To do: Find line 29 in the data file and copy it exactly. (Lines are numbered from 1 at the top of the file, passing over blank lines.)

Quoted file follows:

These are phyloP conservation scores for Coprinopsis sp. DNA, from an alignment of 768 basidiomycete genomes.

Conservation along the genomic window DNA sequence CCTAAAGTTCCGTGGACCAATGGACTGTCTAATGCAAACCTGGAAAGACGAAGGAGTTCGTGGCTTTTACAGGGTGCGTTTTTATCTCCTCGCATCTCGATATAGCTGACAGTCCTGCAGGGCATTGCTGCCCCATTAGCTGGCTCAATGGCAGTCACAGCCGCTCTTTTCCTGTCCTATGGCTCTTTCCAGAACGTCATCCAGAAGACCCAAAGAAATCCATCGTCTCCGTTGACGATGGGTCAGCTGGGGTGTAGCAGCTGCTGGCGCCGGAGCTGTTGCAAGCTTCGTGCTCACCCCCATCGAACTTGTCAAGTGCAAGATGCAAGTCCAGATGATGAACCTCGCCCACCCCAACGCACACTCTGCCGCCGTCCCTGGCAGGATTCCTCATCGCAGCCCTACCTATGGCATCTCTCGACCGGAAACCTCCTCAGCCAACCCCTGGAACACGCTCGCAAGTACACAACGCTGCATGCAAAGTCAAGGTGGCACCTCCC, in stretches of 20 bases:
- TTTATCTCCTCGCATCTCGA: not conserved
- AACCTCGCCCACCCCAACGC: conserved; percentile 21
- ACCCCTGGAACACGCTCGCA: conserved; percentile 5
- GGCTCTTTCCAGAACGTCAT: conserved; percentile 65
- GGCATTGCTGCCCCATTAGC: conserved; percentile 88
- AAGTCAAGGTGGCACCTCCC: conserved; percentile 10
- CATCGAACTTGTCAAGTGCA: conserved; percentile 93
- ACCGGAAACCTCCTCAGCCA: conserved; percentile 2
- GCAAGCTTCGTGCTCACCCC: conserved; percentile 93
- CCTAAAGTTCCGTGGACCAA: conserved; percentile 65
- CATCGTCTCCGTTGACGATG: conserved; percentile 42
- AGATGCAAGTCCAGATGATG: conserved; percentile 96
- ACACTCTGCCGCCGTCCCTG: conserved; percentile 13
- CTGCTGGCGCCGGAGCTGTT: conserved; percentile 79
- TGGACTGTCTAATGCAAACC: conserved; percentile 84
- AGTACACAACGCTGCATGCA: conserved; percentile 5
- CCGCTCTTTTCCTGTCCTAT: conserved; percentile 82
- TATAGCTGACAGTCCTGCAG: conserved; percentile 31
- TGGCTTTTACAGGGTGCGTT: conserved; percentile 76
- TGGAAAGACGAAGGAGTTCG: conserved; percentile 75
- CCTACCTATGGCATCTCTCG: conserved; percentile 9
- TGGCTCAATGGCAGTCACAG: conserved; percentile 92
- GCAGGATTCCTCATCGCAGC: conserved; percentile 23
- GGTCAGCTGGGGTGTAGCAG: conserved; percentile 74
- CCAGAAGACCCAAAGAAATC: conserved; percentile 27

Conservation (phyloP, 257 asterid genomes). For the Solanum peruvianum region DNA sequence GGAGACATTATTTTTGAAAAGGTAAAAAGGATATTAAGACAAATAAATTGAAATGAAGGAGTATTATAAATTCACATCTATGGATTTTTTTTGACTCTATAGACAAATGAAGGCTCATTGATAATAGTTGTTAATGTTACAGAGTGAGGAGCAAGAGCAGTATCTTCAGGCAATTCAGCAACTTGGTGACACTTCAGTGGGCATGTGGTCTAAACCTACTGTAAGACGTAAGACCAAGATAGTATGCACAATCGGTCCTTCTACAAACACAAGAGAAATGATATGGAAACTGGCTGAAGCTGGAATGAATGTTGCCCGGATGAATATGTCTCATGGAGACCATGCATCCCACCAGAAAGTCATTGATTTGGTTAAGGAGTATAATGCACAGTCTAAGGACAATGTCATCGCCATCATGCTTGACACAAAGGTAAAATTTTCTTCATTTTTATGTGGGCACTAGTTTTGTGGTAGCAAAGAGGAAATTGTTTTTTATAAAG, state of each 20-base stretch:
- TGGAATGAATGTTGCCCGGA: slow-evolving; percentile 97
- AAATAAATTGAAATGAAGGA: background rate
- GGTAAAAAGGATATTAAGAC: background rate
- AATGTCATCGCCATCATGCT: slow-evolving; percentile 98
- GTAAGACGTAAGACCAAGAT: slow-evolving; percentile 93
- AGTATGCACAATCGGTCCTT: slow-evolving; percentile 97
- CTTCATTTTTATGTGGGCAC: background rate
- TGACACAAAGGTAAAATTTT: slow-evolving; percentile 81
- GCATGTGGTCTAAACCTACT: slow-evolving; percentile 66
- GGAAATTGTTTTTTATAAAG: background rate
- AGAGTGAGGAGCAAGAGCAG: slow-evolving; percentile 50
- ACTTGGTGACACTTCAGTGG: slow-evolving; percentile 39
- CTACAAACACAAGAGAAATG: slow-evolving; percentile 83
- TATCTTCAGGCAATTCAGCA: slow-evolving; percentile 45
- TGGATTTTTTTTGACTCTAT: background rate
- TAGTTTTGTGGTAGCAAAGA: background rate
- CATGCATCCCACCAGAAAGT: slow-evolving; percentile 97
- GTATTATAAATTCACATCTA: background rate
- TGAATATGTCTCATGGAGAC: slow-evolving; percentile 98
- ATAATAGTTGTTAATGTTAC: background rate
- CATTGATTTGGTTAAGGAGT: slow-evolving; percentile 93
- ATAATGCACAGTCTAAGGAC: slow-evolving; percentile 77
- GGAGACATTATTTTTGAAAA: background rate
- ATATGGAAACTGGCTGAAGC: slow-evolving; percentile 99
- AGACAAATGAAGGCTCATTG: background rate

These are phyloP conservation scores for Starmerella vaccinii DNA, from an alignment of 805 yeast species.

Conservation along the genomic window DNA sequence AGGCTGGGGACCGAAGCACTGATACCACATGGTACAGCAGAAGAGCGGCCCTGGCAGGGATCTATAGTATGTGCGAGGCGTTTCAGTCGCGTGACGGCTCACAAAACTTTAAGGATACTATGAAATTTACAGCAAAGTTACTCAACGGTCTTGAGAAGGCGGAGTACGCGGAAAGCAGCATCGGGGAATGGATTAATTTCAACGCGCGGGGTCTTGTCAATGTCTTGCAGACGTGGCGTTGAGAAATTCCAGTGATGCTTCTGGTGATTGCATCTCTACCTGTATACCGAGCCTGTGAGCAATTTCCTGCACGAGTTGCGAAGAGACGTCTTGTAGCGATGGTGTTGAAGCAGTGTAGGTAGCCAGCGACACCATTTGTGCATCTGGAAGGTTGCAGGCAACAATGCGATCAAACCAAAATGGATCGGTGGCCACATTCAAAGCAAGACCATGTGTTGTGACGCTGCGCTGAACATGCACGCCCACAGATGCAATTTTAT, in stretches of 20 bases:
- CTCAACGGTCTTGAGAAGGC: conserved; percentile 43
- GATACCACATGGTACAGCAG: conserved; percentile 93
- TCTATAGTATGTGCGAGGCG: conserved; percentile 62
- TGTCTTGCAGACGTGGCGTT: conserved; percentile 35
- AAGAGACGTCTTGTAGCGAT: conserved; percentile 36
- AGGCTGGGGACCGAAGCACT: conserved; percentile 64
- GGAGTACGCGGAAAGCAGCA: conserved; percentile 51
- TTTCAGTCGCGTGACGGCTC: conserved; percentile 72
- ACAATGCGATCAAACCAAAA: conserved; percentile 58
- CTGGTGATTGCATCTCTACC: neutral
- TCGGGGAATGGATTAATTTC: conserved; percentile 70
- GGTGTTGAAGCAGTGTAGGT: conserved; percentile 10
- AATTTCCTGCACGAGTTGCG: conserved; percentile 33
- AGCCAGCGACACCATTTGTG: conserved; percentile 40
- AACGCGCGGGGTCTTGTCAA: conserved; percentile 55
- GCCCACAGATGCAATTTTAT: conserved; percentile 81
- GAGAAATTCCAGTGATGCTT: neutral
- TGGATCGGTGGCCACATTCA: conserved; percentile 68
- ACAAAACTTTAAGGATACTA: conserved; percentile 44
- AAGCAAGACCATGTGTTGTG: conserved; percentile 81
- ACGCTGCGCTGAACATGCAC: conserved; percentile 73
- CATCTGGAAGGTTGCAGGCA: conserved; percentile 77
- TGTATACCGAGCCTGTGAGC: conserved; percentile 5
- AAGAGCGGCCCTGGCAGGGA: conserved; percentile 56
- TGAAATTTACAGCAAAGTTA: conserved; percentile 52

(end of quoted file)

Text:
- TGGAATGAATGTTGCCCGGA: slow-evolving; percentile 97